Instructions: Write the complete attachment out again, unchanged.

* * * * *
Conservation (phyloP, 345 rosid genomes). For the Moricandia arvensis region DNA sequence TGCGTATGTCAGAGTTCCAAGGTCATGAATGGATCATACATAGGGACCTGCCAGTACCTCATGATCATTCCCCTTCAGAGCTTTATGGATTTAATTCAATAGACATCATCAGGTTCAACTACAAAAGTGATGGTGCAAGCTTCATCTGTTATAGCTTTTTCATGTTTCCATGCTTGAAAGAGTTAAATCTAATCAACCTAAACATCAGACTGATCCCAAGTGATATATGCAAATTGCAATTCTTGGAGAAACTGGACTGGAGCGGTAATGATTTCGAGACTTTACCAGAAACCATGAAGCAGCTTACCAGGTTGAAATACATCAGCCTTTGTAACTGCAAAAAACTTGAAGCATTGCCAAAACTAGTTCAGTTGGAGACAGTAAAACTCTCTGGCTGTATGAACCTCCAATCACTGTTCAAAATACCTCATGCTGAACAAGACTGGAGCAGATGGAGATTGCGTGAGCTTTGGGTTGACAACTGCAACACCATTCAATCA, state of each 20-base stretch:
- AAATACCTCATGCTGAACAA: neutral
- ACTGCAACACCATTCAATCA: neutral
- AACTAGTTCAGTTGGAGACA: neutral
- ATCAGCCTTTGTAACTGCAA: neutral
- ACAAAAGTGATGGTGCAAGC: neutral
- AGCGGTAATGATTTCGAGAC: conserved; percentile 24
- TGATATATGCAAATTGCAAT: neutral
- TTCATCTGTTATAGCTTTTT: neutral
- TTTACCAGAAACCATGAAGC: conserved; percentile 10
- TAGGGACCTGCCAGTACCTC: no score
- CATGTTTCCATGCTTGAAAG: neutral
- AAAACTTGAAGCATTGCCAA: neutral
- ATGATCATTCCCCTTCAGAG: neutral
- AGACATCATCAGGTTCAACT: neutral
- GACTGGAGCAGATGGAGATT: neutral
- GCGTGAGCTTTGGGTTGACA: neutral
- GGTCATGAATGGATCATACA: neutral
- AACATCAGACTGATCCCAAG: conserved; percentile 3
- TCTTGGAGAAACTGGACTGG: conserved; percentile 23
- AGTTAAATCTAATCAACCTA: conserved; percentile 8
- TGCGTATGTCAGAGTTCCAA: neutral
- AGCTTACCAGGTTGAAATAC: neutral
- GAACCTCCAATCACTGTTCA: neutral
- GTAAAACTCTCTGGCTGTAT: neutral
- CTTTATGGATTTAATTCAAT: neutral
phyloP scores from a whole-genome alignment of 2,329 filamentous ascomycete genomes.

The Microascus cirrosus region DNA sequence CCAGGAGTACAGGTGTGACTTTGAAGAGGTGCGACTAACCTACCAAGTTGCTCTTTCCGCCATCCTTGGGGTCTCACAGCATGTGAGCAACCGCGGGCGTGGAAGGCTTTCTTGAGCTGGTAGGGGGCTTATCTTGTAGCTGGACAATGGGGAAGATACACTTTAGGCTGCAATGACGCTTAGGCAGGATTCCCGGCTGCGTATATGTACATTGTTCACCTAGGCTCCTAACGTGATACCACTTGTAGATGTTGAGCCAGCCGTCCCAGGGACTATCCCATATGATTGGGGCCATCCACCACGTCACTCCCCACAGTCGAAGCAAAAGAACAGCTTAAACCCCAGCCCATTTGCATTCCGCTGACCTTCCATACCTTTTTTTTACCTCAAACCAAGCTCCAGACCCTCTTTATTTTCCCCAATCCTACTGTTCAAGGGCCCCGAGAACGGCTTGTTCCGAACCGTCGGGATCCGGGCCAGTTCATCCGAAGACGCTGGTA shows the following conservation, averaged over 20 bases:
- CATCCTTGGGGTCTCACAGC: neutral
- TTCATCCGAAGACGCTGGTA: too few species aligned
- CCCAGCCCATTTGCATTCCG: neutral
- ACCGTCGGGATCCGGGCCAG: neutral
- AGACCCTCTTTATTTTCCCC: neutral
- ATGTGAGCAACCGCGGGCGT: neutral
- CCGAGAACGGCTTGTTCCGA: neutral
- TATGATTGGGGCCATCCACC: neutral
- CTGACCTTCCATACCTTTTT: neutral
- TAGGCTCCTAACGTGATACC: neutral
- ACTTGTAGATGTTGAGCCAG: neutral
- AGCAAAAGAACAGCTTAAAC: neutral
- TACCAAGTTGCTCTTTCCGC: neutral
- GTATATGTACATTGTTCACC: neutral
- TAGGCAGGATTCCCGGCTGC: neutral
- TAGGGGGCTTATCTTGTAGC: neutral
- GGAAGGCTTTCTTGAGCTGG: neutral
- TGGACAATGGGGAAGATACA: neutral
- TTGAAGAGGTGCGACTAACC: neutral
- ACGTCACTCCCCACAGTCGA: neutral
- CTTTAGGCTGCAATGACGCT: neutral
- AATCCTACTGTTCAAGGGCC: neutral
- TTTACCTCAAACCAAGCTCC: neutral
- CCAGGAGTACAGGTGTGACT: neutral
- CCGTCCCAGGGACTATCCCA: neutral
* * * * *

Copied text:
Conservation (phyloP, 345 rosid genomes). For the Moricandia arvensis region DNA sequence TGCGTATGTCAGAGTTCCAAGGTCATGAATGGATCATACATAGGGACCTGCCAGTACCTCATGATCATTCCCCTTCAGAGCTTTATGGATTTAATTCAATAGACATCATCAGGTTCAACTACAAAAGTGATGGTGCAAGCTTCATCTGTTATAGCTTTTTCATGTTTCCATGCTTGAAAGAGTTAAATCTAATCAACCTAAACATCAGACTGATCCCAAGTGATATATGCAAATTGCAATTCTTGGAGAAACTGGACTGGAGCGGTAATGATTTCGAGACTTTACCAGAAACCATGAAGCAGCTTACCAGGTTGAAATACATCAGCCTTTGTAACTGCAAAAAACTTGAAGCATTGCCAAAACTAGTTCAGTTGGAGACAGTAAAACTCTCTGGCTGTATGAACCTCCAATCACTGTTCAAAATACCTCATGCTGAACAAGACTGGAGCAGATGGAGATTGCGTGAGCTTTGGGTTGACAACTGCAACACCATTCAATCA, state of each 20-base stretch:
- AAATACCTCATGCTGAACAA: neutral
- ACTGCAACACCATTCAATCA: neutral
- AACTAGTTCAGTTGGAGACA: neutral
- ATCAGCCTTTGTAACTGCAA: neutral
- ACAAAAGTGATGGTGCAAGC: neutral
- AGCGGTAATGATTTCGAGAC: conserved; percentile 24
- TGATATATGCAAATTGCAAT: neutral
- TTCATCTGTTATAGCTTTTT: neutral
- TTTACCAGAAACCATGAAGC: conserved; percentile 10
- TAGGGACCTGCCAGTACCTC: no score
- CATGTTTCCATGCTTGAAAG: neutral
- AAAACTTGAAGCATTGCCAA: neutral
- ATGATCATTCCCCTTCAGAG: neutral
- AGACATCATCAGGTTCAACT: neutral
- GACTGGAGCAGATGGAGATT: neutral
- GCGTGAGCTTTGGGTTGACA: neutral
- GGTCATGAATGGATCATACA: neutral
- AACATCAGACTGATCCCAAG: conserved; percentile 3
- TCTTGGAGAAACTGGACTGG: conserved; percentile 23
- AGTTAAATCTAATCAACCTA: conserved; percentile 8
- TGCGTATGTCAGAGTTCCAA: neutral
- AGCTTACCAGGTTGAAATAC: neutral
- GAACCTCCAATCACTGTTCA: neutral
- GTAAAACTCTCTGGCTGTAT: neutral
- CTTTATGGATTTAATTCAAT: neutral
phyloP scores from a whole-genome alignment of 2,329 filamentous ascomycete genomes.

The Microascus cirrosus region DNA sequence CCAGGAGTACAGGTGTGACTTTGAAGAGGTGCGACTAACCTACCAAGTTGCTCTTTCCGCCATCCTTGGGGTCTCACAGCATGTGAGCAACCGCGGGCGTGGAAGGCTTTCTTGAGCTGGTAGGGGGCTTATCTTGTAGCTGGACAATGGGGAAGATACACTTTAGGCTGCAATGACGCTTAGGCAGGATTCCCGGCTGCGTATATGTACATTGTTCACCTAGGCTCCTAACGTGATACCACTTGTAGATGTTGAGCCAGCCGTCCCAGGGACTATCCCATATGATTGGGGCCATCCACCACGTCACTCCCCACAGTCGAAGCAAAAGAACAGCTTAAACCCCAGCCCATTTGCATTCCGCTGACCTTCCATACCTTTTTTTTACCTCAAACCAAGCTCCAGACCCTCTTTATTTTCCCCAATCCTACTGTTCAAGGGCCCCGAGAACGGCTTGTTCCGAACCGTCGGGATCCGGGCCAGTTCATCCGAAGACGCTGGTA shows the following conservation, averaged over 20 bases:
- CATCCTTGGGGTCTCACAGC: neutral
- TTCATCCGAAGACGCTGGTA: too few species aligned
- CCCAGCCCATTTGCATTCCG: neutral
- ACCGTCGGGATCCGGGCCAG: neutral
- AGACCCTCTTTATTTTCCCC: neutral
- ATGTGAGCAACCGCGGGCGT: neutral
- CCGAGAACGGCTTGTTCCGA: neutral
- TATGATTGGGGCCATCCACC: neutral
- CTGACCTTCCATACCTTTTT: neutral
- TAGGCTCCTAACGTGATACC: neutral
- ACTTGTAGATGTTGAGCCAG: neutral
- AGCAAAAGAACAGCTTAAAC: neutral
- TACCAAGTTGCTCTTTCCGC: neutral
- GTATATGTACATTGTTCACC: neutral
- TAGGCAGGATTCCCGGCTGC: neutral
- TAGGGGGCTTATCTTGTAGC: neutral
- GGAAGGCTTTCTTGAGCTGG: neutral
- TGGACAATGGGGAAGATACA: neutral
- TTGAAGAGGTGCGACTAACC: neutral
- ACGTCACTCCCCACAGTCGA: neutral
- CTTTAGGCTGCAATGACGCT: neutral
- AATCCTACTGTTCAAGGGCC: neutral
- TTTACCTCAAACCAAGCTCC: neutral
- CCAGGAGTACAGGTGTGACT: neutral
- CCGTCCCAGGGACTATCCCA: neutral